By Jenée Tibshraeny
'Taxinda' – it’s a provocative tag that puts a target on Prime Minister Jacinda Ardern’s back.
But is there any substance behind it, or is it just a cheap shot?
Until the Tax Working Group reports back and legislation to enact whatever it recommends gains enough support to be passed, I’m going with cheap shot.
If we add the new or tweaked taxes implemented under this government to the proposed (and likely to be implemented) ones, New Zealanders will pay an extra $252 million in the year to June 2019.
This will increase incrementally until we are paying an extra $860 million in the year to June 2022.
|Regional fuel tax - Auckland||160.0||160.0||160.0||160.0||640.0|
|Bright line test extension||...||...||10.0||30.0||40.0|
|GST on low-value imported goods||_||66.0||100.0||112.0||278.0|
|Ring-fencing rental losses||_||10.0||125.0||190.0||325.0|
To make these numbers easier to digest, on average that’s an extra $51 per person in the year to 2019 (population of 4.9 million) and $162 in the year to 2022 (projected population of 5.3 million).
The impact of additional taxes won’t of course be spread evenly across the population. Aucklanders, motorists and property investors for example are expected to pay more.
But in figuring out how much more tax we’re paying under this government than if National was re-elected, it’s fair to subtract the value of GST on low-value imported goods from the total, as National was planning to make this change too.
We should also consider the fact increases in petrol excise taxes are normal, so could have happened under a National-led government, as they have in the past.
While the Coalition Government is increasing petrol excise taxes by a total of 10.5 cents over three years, the National-led Government hiked these by 17 cents over nine years.
If we knock off the tax revenue from the GST changes and say half the hiked petrol excises, you could estimate that under this government we will pay an extra $564 million ($106 per person) in tax in 2022 than under a National-led government.
The big ‘but’ is that National promised to introduce income tax cuts worth $2 billion a year if was re-elected in 2017. That works out to be about $408 per capita in 2019.
What we don’t know is what other taxes it may have introduced.
It would be wrong to assume it wouldn’t have introduced any. When it in 2010 announced it was hiking GST from 12.5% to 15%, it expected to raise an extra $2.46 billion of revenue a year by 2013/14.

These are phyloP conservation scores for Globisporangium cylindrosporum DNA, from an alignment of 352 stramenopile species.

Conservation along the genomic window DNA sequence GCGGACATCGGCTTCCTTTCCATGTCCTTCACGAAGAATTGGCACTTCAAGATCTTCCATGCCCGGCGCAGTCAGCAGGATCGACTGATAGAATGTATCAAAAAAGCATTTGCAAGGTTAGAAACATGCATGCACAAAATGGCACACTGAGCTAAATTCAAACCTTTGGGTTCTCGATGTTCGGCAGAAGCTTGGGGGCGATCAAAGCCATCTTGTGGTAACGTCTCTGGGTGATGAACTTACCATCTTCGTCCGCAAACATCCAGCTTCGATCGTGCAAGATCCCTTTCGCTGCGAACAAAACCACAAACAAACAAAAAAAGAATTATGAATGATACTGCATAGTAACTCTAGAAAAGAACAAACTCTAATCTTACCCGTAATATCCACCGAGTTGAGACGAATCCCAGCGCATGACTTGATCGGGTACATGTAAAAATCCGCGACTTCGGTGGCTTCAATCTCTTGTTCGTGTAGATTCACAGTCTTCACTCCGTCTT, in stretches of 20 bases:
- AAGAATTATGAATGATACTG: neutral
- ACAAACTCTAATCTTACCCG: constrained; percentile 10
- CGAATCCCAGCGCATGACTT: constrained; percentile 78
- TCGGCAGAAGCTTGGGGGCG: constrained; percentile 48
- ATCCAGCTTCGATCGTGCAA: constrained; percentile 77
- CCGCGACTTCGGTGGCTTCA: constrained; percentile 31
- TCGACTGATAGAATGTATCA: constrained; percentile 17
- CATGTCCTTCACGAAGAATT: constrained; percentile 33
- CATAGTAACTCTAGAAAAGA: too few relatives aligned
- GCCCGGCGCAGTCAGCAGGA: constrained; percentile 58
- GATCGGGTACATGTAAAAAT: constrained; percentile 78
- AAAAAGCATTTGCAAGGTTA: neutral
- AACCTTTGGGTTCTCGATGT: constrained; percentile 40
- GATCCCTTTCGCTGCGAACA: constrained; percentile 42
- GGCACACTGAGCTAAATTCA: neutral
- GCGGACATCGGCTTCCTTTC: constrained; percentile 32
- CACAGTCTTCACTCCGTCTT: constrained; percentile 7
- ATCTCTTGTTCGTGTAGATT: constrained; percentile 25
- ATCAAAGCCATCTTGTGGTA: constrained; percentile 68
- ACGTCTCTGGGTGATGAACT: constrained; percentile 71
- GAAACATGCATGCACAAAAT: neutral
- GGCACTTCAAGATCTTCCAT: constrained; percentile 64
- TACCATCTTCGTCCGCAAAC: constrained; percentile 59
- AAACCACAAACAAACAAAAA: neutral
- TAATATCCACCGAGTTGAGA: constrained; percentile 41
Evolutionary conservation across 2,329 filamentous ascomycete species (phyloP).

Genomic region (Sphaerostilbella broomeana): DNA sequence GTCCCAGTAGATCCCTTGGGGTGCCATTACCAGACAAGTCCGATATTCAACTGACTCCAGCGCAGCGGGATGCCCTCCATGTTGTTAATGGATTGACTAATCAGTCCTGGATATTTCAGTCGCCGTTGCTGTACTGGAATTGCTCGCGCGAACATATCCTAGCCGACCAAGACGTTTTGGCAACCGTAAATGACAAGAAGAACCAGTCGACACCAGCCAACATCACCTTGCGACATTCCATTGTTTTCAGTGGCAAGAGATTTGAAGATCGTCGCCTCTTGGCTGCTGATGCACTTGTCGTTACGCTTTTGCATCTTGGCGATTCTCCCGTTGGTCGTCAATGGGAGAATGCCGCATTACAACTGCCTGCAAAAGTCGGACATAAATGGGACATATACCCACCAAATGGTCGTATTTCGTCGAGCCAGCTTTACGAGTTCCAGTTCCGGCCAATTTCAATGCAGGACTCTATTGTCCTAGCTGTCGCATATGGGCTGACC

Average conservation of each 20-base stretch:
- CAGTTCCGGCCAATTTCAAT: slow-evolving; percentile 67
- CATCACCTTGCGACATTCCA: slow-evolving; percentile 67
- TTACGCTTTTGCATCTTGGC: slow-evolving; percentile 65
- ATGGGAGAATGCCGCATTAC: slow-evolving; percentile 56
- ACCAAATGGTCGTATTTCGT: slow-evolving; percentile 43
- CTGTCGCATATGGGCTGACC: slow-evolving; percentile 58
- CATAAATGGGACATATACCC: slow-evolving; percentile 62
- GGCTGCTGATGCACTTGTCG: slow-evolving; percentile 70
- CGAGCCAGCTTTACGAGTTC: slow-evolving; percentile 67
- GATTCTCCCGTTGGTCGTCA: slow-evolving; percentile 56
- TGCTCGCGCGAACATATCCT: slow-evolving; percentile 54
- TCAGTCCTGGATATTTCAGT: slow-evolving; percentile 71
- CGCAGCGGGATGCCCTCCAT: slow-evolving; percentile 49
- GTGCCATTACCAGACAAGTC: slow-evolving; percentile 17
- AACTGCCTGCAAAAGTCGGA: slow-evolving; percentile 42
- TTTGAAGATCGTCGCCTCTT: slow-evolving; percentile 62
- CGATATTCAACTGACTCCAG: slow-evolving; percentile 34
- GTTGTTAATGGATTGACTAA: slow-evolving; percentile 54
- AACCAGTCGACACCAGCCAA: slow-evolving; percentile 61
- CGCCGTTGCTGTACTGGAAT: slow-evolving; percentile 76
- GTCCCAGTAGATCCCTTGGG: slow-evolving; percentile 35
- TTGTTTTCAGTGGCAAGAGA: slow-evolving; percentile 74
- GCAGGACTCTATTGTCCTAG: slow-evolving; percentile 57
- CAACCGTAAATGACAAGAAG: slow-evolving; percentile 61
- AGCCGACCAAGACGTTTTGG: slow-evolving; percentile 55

While the GST hike was accompanied by some tax cuts, the changes were much more significant than those taking place under this government… so far.
Sure, there are a lot of hypotheticals in this analysis, but what we can conclude is that we are paying more tax under the Coalition Government than we were under the previous government. We are also forgoing an income tax cut. But the value of the additional tax we’re paying isn’t huge.
What we haven’t considered is the extent to which our extra tax payments are being offset by other government policies aimed at putting more money in our pockets – IE Working for Families tax credits and improvements to transport infrastructure.
If we look at the specific tax changes, the ones affecting property, extending the bright line test from two to five years and ring-fencing rental losses are more about encouraging behavioural change than raising lots of revenue.
The real revenue earners are taxes aimed at improving transport infrastructure.
Crown accts show the $2bn of new taxes from this Govt have seen the tax take rise. That means less money in kiwi pockets. When costs of living are rising sharply NZ families need that money more than the Govt. #CancelFuelTaxes— Amy Adams (@amyadamsMP) October 9, 2018
While National points the finger at the Government for increasing petrol excises and implementing a regional fuel tax in Auckland (collected by Auckland Council), the question it cannot answer is where it would get the money from to the fund necessary transport infrastructure.
The Regulatory Impact Statement for the petrol excise hikes noted the Government Policy Statement on land transport put the shortfall in land transport revenue at $5 billion over 10 years.
Asked whether she would plug this gap using general taxes (which would go against the pay-as-you-go and hypothecated revenue models we have for transport), use a larger programme of financing, or get the New Zealand Transport agency to scale back its planned investment programme, National’s Finance Spokesperson Amy Adams told me: “It is too early to make specific funding commitments, which will be based on the state of the government’s books in 2020.”
Coming back to the point I made at the start; it isn’t fair to call Jacinda Ardern ‘Taxinda’ – at least not until the Tax Working Group reports back and legislation to enact whatever it recommends gains enough support to be passed.
While the possible introduction of a capital gains tax is the issue on everyone’s mind, it is worth noting that New Zealand First could veto this if it sticks to its line that it opposes such a tax.
When I asked its Leader Winston Peters whether he’d softened his view on a capital gains tax in recent weeks or months, he wouldn’t give a definitive answer.
In the same way Peters had disproportionate influence over the make-up of our government in the 2017 election, he may have disproportionate influence over what will be the biggest issue going into the next election; real deal tax reform - not the smaller changes that have been implemented to date.